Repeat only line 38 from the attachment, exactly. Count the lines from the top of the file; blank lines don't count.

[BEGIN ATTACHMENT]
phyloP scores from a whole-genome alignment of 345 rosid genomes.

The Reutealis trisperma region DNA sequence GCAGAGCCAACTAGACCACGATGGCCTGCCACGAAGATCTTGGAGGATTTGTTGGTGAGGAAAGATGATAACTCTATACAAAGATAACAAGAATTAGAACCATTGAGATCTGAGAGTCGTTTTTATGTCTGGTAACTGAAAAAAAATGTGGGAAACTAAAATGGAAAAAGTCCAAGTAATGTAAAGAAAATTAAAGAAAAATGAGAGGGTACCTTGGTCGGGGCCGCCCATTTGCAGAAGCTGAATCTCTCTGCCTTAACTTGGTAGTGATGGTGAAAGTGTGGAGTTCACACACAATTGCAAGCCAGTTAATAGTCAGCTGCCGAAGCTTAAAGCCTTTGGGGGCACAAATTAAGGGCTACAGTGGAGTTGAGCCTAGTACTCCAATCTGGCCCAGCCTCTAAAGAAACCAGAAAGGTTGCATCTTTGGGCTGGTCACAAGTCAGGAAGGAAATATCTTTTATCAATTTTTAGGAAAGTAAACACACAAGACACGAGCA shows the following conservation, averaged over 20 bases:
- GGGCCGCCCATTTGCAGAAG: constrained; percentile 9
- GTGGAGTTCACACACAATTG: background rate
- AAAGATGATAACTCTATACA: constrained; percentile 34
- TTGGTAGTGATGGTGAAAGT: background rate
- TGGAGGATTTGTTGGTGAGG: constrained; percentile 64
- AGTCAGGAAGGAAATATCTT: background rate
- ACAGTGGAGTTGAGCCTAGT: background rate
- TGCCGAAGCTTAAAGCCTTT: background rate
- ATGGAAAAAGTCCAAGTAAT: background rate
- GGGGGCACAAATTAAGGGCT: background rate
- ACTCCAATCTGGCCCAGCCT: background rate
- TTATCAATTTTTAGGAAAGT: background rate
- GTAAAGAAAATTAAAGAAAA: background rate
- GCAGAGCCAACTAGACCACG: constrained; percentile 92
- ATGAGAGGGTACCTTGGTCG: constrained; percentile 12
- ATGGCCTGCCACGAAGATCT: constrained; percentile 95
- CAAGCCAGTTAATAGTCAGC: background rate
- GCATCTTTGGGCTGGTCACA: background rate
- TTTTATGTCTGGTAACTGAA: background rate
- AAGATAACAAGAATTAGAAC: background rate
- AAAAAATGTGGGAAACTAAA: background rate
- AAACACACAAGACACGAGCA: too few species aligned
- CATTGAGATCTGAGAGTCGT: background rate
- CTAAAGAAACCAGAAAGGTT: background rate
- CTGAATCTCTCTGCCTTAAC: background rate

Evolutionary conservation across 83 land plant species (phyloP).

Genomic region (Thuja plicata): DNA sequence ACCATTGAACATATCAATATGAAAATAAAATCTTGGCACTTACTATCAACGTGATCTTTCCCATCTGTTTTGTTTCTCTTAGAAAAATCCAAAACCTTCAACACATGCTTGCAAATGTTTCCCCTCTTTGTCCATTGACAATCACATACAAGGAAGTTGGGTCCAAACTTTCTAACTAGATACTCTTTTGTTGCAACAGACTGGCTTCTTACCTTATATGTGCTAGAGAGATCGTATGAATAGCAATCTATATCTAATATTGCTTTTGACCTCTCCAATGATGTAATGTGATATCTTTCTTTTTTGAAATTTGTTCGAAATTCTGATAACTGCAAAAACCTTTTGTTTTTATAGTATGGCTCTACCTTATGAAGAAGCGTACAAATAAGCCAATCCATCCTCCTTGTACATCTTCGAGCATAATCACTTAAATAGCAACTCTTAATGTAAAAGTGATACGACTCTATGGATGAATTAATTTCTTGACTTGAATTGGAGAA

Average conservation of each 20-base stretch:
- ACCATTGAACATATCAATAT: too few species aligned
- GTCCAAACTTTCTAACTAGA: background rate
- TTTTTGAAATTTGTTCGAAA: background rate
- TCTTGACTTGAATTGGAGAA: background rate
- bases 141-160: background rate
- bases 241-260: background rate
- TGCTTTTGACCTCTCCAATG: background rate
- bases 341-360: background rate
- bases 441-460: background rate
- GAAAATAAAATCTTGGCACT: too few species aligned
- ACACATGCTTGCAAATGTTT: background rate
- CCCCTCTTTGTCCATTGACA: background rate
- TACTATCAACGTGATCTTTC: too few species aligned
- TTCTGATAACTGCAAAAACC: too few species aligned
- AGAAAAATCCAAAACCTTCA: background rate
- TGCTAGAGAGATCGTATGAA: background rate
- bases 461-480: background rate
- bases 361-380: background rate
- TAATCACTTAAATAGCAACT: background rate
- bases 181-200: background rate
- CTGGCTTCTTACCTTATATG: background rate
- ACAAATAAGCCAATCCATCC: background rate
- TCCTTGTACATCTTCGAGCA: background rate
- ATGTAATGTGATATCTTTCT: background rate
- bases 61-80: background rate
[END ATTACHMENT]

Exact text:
- bases 341-360: background rate